July 30th is World Day Against Trafficking in Persons. Established in 2014, the purpose of World Day Against Trafficking in Persons is to raise awareness about human trafficking and to promote and protect the rights of trafficking victims.
What is Human Trafficking?
The formal definition in the dictionary of human trafficking is “the unlawful act of transporting or coercing people in order to benefit from their work or service, typically in the form of forced labor or sexual exploitation” (Oxford Dictionary). Traffickers see their victims as commodities, without regard for dignity or human rights. They sell people for a price that can range from tens to thousands of US Dollars, with large criminal organizations making the highest incomes. Every country in the world is affected by human trafficking, whether as a country of origin, transit, or destination for victims—or sometimes all three.
Most women and girl victims were trafficked for sexual exploitation, whereas men and boys were mainly trafficked for forced labor. For every 10 victims detected globally in 2018, about five were adult women and two were young girls. Around 20 per cent of human trafficking victims were adult men and 15 per cent were young boys.
Conflict further exacerbates vulnerabilities, with armed groups exploiting civilians and traffickers targeting forcibly displaced people. This crime has proliferated during the COVID-19 pandemic, as women, children, and men worldwide are out of work, out of school, and without social support—leaving them at the mercy of criminal traffickers seeking to take advantage of the pandemic to exploit the vulnerable.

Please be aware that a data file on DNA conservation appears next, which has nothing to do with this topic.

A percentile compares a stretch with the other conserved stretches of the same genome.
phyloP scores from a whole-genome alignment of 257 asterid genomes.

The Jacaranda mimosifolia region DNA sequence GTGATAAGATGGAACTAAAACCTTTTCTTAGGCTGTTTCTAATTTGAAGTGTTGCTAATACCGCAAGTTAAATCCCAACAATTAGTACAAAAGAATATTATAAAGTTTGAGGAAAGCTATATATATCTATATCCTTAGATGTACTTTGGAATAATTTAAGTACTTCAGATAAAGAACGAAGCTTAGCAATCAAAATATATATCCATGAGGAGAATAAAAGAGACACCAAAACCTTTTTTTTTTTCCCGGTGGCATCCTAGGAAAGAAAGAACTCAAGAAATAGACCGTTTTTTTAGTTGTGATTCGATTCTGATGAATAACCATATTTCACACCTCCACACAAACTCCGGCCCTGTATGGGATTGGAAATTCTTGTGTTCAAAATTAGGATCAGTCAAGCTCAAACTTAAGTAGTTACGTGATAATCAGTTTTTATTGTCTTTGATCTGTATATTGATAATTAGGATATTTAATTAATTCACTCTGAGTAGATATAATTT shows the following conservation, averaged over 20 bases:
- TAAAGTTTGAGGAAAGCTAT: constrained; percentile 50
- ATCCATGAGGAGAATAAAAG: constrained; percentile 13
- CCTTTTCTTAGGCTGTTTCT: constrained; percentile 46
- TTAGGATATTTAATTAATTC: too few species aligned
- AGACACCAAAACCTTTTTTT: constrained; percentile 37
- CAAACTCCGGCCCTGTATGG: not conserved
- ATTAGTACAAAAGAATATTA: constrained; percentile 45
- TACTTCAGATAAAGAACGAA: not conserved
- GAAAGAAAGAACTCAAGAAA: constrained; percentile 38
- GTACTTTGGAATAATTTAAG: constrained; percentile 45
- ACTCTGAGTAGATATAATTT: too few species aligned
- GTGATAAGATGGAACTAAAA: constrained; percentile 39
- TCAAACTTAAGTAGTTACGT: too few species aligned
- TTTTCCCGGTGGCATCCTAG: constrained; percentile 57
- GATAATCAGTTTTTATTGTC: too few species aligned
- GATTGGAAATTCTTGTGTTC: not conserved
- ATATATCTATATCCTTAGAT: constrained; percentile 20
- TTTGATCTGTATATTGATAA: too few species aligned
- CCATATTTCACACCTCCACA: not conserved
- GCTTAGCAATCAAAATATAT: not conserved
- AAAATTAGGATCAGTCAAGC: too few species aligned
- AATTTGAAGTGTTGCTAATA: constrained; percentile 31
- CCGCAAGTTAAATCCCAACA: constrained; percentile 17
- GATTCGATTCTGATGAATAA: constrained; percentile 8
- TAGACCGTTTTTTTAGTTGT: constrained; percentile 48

Did you know that IAM advocated for its members in our Transportation Territory, both in the United States and Canada to be trained to spot, take action, and alert authorities for those who may be in human trafficking?
“Airline workers can be the last lines of defense when it comes to human trafficking. So it is extremely important they are knowledgeable and know what signs to look for, how to respond and how to report the suspected activity,” according to Sara Gonzales, DL 142 General Chair. Customer service agents and/or flight attendants are trained annually on how to spot and report someone who may be a victim of human trafficking or otherwise involved in human trafficking.
Get more involved today and join your Local Lodges Human’s Rights and/or Women’s Committee.
Facts About Human Trafficking
Source: United Nations Office on Drugs and Crime